"Straw Man" Battles Zoning Law with Wall of Hay

British Farmer Bob Fidler, right, with the four-bedroom house he concealed on his property for four years to skirt a zoning law.
They say an Englishman's home is his castle, but a recent court case is shaking that time-honored concept to its foundation. CBS News correspondent Elizabeth Palmer reports on England's "straw man."

How do you hide a four-bedroom house in the middle of a field?

Simple - with a wall of hay. But why bother?

"I had to, because I was driven to it," says Bob Fidler.

Fidler says he's just a farmer who wanted a family home.

"Every other farm in England has a house on it," he said. "Why can't I have a house on my farm?"

In fact, he already did have a small house on the property but he was after something grander.

The trouble is Fidler's area is a protected green belt. Planning permission is hard to get. And in his case, says Fidler, bungling bureaucrats made it impossible....

So he set out to bend the rules But those rules in the U.K. say that if you go ahead and build a house without permission the planning authorities have four years to react and tell you to take it down.

If they don't, you get to keep it.

So Bob Fidler and his wife Linda literally built their house in a haystack - and crossed their fingers that the local council wouldn't catch on.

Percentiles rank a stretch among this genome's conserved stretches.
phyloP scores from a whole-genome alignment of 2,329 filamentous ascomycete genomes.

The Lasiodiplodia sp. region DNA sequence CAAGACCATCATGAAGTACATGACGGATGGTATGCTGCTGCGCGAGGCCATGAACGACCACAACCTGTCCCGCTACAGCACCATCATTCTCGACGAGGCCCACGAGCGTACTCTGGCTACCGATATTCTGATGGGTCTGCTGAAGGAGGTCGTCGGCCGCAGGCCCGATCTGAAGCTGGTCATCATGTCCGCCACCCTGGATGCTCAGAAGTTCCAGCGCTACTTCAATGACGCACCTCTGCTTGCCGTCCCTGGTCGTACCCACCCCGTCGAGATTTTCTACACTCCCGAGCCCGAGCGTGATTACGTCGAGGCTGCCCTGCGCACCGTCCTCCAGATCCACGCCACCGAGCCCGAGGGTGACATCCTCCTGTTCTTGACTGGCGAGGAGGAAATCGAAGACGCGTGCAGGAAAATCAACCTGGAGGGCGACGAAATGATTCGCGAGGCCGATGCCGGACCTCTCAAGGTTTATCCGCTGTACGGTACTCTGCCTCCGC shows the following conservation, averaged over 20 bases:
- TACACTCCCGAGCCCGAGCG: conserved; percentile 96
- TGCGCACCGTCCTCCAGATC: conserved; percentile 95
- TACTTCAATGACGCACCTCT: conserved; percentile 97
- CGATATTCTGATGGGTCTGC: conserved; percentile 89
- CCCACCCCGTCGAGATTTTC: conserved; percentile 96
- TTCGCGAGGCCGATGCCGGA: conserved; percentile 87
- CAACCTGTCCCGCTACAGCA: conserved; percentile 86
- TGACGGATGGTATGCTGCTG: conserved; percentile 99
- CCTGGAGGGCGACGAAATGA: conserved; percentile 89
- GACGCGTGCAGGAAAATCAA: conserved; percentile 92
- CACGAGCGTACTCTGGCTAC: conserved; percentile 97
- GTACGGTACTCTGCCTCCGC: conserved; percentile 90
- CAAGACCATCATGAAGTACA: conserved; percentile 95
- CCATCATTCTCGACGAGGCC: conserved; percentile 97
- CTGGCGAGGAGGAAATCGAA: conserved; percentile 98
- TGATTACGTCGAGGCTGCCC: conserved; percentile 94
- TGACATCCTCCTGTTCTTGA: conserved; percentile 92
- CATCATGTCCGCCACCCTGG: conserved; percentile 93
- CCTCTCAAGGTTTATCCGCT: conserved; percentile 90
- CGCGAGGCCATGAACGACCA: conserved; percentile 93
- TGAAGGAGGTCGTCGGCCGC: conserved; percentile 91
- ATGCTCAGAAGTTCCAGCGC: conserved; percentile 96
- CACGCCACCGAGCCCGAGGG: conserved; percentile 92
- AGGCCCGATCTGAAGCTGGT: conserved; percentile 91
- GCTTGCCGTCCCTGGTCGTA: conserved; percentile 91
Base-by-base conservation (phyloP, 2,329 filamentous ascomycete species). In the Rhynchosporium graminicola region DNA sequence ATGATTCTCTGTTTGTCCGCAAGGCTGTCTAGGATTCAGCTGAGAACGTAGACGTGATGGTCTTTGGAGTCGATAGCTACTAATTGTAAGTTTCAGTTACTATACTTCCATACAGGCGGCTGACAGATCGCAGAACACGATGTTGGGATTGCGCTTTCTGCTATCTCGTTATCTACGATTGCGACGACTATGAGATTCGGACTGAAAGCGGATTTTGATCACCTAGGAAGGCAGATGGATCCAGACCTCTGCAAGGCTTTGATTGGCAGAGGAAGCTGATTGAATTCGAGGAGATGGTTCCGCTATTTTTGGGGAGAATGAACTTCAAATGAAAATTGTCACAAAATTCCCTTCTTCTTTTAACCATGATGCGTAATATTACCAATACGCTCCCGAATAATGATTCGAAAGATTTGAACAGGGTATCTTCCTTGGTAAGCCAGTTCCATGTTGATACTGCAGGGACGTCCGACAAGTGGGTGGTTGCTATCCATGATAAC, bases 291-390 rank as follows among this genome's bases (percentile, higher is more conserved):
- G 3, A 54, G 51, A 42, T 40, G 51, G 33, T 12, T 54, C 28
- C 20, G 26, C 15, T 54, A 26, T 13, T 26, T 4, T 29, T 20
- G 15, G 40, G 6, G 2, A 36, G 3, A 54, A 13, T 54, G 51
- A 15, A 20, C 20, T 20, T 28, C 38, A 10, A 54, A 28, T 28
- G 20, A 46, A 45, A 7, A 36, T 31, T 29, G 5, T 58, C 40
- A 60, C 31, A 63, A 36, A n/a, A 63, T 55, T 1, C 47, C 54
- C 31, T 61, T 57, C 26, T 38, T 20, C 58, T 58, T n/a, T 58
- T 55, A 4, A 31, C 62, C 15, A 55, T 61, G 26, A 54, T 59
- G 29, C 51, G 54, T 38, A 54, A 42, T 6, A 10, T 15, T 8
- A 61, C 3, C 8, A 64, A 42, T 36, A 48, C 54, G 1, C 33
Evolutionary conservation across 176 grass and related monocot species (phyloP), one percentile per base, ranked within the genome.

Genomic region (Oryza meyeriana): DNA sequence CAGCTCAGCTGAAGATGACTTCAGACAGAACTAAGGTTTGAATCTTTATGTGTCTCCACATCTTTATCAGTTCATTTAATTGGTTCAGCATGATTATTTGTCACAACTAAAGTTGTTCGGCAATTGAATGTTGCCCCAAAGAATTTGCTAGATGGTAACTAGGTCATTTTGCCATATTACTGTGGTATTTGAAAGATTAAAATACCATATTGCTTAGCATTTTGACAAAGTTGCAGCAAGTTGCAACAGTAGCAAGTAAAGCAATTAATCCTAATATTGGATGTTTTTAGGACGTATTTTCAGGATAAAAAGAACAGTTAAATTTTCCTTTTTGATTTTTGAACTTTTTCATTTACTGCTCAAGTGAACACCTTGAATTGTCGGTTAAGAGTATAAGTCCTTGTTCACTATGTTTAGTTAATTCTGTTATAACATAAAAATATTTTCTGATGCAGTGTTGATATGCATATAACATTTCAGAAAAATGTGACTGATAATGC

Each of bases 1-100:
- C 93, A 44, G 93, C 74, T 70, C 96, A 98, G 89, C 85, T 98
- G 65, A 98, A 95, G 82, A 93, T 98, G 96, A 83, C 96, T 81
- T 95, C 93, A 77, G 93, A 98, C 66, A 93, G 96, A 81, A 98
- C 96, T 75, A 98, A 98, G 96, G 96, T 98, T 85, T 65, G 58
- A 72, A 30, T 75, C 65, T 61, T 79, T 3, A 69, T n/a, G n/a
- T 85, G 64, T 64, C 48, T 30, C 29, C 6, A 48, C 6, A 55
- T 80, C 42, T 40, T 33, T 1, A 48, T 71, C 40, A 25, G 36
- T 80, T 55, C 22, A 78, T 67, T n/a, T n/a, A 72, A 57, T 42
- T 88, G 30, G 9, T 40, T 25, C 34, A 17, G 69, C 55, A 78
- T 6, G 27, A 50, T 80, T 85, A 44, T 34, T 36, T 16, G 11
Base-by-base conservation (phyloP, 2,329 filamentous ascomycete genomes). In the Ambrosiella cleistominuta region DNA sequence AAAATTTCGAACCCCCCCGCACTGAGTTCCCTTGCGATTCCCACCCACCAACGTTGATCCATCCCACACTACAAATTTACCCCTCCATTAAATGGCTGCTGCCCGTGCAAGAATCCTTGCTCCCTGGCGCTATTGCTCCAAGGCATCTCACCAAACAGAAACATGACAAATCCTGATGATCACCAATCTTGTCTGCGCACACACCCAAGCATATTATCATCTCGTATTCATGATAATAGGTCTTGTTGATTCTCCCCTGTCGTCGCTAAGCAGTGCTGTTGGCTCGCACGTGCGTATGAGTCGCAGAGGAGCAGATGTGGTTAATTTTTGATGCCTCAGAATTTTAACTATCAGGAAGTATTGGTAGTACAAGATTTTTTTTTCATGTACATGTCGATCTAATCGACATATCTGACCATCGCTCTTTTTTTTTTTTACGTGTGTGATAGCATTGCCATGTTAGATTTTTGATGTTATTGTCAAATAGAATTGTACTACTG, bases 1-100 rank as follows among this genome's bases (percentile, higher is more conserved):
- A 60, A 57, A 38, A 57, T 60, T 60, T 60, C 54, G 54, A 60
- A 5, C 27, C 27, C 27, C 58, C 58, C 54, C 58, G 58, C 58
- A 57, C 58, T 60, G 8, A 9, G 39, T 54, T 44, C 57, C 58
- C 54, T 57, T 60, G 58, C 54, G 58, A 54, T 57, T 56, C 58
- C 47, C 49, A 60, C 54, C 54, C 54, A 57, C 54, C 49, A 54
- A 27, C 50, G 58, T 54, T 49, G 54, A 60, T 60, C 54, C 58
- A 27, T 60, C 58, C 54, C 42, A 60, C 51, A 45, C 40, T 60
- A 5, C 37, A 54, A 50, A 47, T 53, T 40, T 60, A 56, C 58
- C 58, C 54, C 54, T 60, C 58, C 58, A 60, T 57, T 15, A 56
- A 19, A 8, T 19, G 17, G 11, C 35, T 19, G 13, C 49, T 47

It worked.

"Well, he's a hay and straw merchant," said Reigate and Banstead Borough Councilor Mike Miller. "Why would we suspect that some unlawful activity is going on inside a haystack?"

But, four years later, what should have been Fidler's victory moment was his undoing.

A judge ruled that "building operations were not completed until the removal of the straw bales."

In other words, the four years didn't end when the straw came down - they just began.

There's a lot of sympathy out there for a little guy who tries to take on city hall, and Fidler has a Facebook support group to prove it.

But the local council says he's been gaming the system - and the house has to go.

Fidler's not going down easily. "I suspect ultimately there's going to be a definite confrontation on the site," he said.

But the bottom line is that he has 12 months to take down his house - or the council will do it for him.

  • Elizabeth Palmer

    Elizabeth Palmer has been a CBS News correspondent since August 2000. She has been based in London since late 2003, after having been based in Moscow (2000-03). Palmer reports primarily for the "CBS Evening News."